Damage Rule and the 5-Minute Clock

In an effort to keep the track free of debris from damaged race cars, and to reduce some of the risk of injury from teams trying to hurry their repairs to get their cars back on track, NASCAR has introduced a 5-minute clock. This clock begins when the driver crosses the commitment line at the beginning of pit road, and stops when the driver reaches the line at the end of pit road. Speeding on pit road and missing the commitment line will reduce the driver’s clock by 15 seconds. Damage must be repaired within this 5 minute window and must be completed on pit road. If a driver enters the garage, his race is over.

Teams can not replace body panels, but they can hammer and tape any damage, but the car must be able to maintain the minimum speed during race conditions otherwise it will be disqualified from the race. When the damaged car reaches minimum speed, his 5 minute clock is reset and he can return to pit road to make additional repairs if necessary. If a team sends too many pit crew members over the wall to make repairs, the car will be disqualified from the race.

The Playoffs

Much of the same basics of the old Chase format remains. 16 drivers will make the playoffs based on wins and points. These 16 drivers will all begin the playoffs with 2000 total points with each of their playoff points carrying over. If a driver earned 30 playoff points during the regular season, he will start the playoffs with a total of 2030 points. Four drivers will be eliminated after the first three races of the playoffs, four more drivers will be eliminated after the next three, and four more after that, leaving the final four drivers to battle for the championship at the season finale in Homestead. The highest finishing driver of the remaining four contenders will be the 2017 Monster Energy NASCAR Cup Series Champion.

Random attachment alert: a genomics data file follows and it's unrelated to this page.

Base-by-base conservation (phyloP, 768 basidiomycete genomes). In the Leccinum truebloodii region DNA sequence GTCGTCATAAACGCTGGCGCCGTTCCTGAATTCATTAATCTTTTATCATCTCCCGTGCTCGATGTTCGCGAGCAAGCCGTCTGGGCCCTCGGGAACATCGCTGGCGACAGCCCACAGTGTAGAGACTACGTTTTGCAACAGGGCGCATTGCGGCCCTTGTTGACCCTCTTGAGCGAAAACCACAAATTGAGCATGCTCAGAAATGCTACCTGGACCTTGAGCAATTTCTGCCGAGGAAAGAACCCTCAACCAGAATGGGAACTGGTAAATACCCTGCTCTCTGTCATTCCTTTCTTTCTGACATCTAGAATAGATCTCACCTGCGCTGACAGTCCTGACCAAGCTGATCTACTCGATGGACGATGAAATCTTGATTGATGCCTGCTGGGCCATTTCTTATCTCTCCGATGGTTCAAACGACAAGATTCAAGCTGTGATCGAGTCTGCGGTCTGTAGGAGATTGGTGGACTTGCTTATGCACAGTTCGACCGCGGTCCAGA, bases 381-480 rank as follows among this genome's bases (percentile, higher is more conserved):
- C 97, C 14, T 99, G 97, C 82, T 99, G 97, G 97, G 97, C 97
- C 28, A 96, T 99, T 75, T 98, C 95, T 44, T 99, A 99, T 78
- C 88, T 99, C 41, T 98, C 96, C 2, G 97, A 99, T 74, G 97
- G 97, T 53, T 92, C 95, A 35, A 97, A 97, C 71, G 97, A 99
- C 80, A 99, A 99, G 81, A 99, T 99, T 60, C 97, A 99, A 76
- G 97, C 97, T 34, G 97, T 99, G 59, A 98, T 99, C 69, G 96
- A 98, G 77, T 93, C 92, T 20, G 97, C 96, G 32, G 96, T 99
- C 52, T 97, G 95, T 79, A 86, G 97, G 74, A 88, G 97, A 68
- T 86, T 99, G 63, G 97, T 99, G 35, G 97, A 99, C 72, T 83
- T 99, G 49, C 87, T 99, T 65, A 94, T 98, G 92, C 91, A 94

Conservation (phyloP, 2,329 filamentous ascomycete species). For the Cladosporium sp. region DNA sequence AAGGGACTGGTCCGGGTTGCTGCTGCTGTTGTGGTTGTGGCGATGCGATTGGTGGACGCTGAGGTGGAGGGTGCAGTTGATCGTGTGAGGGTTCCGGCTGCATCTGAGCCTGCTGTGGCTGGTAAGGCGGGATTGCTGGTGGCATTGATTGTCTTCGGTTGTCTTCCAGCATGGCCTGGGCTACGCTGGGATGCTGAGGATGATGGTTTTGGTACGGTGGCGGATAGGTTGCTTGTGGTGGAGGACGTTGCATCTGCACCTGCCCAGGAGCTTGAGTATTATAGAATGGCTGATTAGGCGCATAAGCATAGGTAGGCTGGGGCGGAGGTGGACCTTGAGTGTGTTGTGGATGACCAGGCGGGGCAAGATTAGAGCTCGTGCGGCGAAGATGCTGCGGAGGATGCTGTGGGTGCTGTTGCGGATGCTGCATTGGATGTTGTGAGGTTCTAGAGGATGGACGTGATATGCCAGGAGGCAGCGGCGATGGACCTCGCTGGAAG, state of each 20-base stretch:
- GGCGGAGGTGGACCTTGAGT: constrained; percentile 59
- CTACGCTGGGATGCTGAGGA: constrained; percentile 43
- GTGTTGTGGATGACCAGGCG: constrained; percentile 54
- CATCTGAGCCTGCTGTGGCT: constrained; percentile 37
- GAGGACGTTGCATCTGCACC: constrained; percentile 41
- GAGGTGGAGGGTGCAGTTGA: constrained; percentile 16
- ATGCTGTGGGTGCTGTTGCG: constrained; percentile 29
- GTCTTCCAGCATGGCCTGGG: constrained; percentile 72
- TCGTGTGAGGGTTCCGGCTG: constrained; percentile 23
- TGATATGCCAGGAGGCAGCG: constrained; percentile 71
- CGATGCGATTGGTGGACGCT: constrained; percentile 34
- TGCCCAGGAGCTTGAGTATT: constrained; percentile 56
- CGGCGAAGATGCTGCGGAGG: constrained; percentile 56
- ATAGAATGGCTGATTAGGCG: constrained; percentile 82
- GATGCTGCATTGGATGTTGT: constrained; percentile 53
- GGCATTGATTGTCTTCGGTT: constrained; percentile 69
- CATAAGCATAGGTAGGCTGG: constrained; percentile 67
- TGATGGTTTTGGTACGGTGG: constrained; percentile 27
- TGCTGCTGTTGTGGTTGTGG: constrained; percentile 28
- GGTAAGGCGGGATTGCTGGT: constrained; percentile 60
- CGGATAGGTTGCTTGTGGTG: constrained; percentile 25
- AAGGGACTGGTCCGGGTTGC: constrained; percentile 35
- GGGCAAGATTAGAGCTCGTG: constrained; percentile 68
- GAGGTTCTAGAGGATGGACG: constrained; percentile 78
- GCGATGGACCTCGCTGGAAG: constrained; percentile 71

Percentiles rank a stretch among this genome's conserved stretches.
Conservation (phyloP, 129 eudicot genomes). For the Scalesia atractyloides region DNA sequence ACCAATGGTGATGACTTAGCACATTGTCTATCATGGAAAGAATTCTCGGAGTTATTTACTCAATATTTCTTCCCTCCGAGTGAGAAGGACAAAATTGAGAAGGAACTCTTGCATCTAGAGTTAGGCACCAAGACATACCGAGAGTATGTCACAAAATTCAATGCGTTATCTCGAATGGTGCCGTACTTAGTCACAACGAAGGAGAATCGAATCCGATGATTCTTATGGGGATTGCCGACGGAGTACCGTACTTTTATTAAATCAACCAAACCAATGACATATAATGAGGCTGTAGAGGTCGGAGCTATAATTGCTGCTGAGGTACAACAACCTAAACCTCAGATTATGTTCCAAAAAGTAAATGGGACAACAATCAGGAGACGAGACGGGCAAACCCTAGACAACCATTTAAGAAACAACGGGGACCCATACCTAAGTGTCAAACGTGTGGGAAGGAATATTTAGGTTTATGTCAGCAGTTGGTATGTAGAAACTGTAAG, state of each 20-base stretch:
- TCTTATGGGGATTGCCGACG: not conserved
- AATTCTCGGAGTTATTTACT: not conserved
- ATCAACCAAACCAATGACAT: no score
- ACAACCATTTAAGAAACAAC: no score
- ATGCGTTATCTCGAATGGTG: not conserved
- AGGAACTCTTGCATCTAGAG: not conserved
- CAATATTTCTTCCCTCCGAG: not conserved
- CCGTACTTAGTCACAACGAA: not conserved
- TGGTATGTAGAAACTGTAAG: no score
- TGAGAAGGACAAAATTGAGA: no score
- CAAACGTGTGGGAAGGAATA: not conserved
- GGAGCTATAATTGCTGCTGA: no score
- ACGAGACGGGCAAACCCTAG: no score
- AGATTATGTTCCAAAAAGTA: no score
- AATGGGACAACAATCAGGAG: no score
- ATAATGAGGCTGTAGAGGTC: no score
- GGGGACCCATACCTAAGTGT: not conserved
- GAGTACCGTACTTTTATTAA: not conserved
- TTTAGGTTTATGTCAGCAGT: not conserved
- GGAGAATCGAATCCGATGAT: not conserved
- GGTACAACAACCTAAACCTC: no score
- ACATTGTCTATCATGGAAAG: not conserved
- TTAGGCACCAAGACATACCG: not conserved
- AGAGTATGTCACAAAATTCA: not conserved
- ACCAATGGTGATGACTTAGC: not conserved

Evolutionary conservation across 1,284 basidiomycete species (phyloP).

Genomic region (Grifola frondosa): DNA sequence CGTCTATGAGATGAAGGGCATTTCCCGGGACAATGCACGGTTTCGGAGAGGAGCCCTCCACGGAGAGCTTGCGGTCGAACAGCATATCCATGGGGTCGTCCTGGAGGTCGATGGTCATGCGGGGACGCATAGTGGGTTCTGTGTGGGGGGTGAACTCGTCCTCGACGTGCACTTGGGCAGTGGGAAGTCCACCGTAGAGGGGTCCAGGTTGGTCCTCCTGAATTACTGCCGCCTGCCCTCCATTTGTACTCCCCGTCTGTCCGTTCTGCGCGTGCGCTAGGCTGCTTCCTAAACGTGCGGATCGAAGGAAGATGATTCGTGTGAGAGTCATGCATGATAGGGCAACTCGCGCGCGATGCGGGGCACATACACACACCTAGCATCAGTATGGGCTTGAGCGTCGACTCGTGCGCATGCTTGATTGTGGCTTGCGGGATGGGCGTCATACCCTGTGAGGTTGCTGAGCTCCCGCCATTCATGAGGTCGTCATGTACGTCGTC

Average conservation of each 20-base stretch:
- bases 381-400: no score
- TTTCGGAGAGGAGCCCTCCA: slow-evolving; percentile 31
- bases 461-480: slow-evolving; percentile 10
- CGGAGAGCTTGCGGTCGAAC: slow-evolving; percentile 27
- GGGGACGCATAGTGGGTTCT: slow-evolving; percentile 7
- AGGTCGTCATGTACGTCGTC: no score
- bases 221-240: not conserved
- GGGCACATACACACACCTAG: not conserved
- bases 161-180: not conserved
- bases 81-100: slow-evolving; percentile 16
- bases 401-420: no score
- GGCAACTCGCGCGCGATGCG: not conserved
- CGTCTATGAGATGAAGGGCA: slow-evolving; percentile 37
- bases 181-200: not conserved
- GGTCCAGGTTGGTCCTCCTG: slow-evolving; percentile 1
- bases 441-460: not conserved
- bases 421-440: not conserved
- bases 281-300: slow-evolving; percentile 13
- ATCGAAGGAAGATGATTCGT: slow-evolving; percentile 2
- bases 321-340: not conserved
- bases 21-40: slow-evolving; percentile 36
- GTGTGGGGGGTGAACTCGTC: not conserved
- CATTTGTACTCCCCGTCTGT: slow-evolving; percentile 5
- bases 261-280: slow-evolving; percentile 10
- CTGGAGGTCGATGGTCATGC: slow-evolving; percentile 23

Farewell to Carl Edwards

Carl Edwards shocked the NASCAR world on Wednesday by announcing his retirement in front of a room of reports at the Joe Gibbs Racing headquarters. In his press conference, he cited three main reasons for his departure, but stopped short at calling it a retirement.

Photo: Nascarking